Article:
One of the subsidiaries, BBH provides commercial services—IT, human resource, finances—and carries out the investment management of the BVG. Another subsidiary BVG-FFG finances the procurement of metro and tram vehicles. 

Mass Rapid Transport (MRT) in Singapore


The idea of building the MRT emerged from a forecast by city planners, who in 1967 concluded the need for a rail-based urban transportation system by 1992. It began its operation in 1987 covering only 6 kms. Later, Singapore expanded the rail network more comprehensively.


In its early years, the MRT system was operated by the state, and then its management and operation was handed over to SMRT corporation, a government subsidiary. It was then managed and operated by two listed companies, SMRT and Singapore Bus Service (SBS) Transit, which is Singapore’s largest public bus operator. The MRT now runs on a public-private hybrid model where operations are privatized, but operating assets are state-owned. 

SMRT and SBS Transit are rival multimodal public transport operatorsmainly bus and rail services. SMRT is a subsidiary of Temasek Holdings, a Singaporean state holding company, while SBS Transit is a public company, a subsidiary of multinational land transport company ComfortDelGro Corporation.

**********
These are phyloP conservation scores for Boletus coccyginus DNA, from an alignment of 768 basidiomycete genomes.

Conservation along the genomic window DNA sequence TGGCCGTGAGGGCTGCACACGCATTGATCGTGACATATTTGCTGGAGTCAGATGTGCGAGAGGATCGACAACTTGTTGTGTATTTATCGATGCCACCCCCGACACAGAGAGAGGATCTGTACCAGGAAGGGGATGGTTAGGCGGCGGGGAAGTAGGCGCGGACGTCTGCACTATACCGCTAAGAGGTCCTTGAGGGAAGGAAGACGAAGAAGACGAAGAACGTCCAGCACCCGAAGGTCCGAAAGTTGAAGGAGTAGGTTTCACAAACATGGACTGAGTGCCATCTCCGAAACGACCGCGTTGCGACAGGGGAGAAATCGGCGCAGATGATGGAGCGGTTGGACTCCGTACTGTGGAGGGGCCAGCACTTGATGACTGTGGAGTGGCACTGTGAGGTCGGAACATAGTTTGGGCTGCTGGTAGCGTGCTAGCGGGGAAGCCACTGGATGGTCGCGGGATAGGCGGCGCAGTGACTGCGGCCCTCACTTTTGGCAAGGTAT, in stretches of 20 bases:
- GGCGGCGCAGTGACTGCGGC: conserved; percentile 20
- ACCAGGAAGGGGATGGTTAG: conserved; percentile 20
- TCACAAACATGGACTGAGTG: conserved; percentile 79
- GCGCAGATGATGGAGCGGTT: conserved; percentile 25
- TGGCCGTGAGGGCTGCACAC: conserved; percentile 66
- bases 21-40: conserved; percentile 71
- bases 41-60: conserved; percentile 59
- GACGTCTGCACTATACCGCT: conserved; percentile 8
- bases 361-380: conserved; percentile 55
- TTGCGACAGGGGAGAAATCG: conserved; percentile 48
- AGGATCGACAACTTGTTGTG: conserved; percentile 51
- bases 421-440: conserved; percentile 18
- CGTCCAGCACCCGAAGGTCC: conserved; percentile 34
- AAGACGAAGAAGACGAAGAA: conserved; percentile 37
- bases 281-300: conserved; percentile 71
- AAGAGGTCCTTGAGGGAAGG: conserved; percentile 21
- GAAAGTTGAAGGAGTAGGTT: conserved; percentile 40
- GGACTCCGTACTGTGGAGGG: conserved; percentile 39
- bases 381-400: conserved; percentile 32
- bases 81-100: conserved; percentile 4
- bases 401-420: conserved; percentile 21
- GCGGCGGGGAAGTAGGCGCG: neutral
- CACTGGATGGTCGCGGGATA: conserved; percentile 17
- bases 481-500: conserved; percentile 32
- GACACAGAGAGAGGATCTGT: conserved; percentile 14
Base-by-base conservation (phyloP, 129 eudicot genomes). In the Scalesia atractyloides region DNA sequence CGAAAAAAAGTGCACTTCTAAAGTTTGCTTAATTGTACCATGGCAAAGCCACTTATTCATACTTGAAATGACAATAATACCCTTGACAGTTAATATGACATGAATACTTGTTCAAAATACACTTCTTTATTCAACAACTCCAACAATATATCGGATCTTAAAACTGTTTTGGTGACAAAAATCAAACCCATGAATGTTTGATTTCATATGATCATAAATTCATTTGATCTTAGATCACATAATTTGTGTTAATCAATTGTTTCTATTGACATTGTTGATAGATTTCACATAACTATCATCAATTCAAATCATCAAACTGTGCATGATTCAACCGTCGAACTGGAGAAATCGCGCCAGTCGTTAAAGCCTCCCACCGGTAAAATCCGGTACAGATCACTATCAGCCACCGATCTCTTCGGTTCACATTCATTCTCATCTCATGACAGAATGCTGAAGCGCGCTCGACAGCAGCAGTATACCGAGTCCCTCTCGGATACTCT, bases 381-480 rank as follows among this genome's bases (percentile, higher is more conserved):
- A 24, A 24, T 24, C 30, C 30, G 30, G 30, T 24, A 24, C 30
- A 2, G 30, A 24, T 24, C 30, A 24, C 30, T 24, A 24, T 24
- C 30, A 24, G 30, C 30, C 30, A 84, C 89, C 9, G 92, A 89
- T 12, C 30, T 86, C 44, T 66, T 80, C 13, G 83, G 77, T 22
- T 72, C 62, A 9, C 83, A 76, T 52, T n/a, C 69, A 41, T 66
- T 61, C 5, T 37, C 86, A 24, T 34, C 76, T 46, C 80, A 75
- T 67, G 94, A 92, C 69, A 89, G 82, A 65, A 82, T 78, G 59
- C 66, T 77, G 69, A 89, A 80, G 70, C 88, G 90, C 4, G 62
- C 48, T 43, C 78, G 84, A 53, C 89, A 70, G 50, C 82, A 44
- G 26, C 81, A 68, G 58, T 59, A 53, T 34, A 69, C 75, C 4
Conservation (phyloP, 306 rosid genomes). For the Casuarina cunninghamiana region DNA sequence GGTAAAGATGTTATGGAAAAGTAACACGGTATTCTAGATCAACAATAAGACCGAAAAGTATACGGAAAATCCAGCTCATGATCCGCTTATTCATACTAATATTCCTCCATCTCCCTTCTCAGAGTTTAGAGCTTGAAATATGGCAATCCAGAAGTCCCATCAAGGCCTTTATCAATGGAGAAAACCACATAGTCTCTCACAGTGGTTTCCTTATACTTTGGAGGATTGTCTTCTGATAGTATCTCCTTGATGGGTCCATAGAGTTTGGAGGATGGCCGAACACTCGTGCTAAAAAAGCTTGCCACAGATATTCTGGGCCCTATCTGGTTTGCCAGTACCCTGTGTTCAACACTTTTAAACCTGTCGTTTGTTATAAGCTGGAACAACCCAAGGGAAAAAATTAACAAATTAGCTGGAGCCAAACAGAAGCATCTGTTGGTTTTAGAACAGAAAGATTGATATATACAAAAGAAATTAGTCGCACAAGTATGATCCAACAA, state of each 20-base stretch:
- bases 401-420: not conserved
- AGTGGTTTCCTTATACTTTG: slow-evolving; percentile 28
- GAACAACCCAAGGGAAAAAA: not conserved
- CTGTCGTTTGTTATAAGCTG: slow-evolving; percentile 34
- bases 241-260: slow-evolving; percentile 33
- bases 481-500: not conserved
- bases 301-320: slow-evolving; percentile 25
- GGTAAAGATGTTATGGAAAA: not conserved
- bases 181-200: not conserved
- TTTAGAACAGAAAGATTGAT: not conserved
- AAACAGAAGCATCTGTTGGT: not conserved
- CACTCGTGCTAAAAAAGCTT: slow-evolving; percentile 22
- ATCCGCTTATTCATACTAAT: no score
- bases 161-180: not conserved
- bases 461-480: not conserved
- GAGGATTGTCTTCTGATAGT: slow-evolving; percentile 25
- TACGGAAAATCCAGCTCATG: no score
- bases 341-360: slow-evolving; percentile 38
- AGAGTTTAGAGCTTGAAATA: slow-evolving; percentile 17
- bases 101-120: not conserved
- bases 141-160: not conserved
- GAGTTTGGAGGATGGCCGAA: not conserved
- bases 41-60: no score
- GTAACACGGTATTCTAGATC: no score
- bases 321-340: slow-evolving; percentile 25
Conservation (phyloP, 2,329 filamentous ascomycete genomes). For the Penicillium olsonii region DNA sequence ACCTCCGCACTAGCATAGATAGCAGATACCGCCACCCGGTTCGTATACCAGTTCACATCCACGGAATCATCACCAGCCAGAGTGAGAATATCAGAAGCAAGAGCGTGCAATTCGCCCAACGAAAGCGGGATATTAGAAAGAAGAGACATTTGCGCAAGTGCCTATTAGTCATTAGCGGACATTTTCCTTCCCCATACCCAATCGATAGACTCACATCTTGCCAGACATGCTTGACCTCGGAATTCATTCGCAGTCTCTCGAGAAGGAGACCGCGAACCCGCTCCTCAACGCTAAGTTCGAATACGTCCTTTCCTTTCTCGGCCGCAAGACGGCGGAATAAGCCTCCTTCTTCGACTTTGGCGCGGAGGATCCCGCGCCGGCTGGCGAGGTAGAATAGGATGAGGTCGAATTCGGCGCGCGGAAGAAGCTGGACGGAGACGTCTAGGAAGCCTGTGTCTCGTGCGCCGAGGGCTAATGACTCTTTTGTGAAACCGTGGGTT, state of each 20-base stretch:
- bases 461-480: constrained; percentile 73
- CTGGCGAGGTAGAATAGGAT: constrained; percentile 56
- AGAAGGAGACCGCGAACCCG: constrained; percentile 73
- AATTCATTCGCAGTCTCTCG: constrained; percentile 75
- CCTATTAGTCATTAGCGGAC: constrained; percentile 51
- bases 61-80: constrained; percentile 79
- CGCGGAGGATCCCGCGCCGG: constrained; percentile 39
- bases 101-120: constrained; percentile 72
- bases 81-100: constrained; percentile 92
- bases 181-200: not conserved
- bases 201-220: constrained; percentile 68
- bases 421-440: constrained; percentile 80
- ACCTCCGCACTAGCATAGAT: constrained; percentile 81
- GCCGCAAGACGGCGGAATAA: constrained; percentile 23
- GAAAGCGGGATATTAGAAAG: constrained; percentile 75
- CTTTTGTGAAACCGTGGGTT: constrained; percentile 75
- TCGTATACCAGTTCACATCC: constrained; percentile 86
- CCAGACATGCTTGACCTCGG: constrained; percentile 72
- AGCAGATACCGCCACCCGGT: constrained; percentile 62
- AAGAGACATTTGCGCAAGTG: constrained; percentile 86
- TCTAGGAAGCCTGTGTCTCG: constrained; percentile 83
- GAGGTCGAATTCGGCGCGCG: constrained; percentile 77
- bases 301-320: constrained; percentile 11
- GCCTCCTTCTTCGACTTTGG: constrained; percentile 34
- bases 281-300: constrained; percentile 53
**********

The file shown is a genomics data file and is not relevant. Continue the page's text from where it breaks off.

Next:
The firms make revenue through rail, bus and taxi passenger fares, management of transit retail and advertising spaces, and properties and retail management. SMRT also provides engineering solutions and transport-related technical and consulting services both locally and overseas.

London Buses


London Buses was formed after the UK government passed the Greater London Authority Act 1999 that gave Transport for London (TfL) the authority to manage bus services—which was until then controlled by London Regional Transport (now a defunct organisation). 

Photo by George Morina from Pexels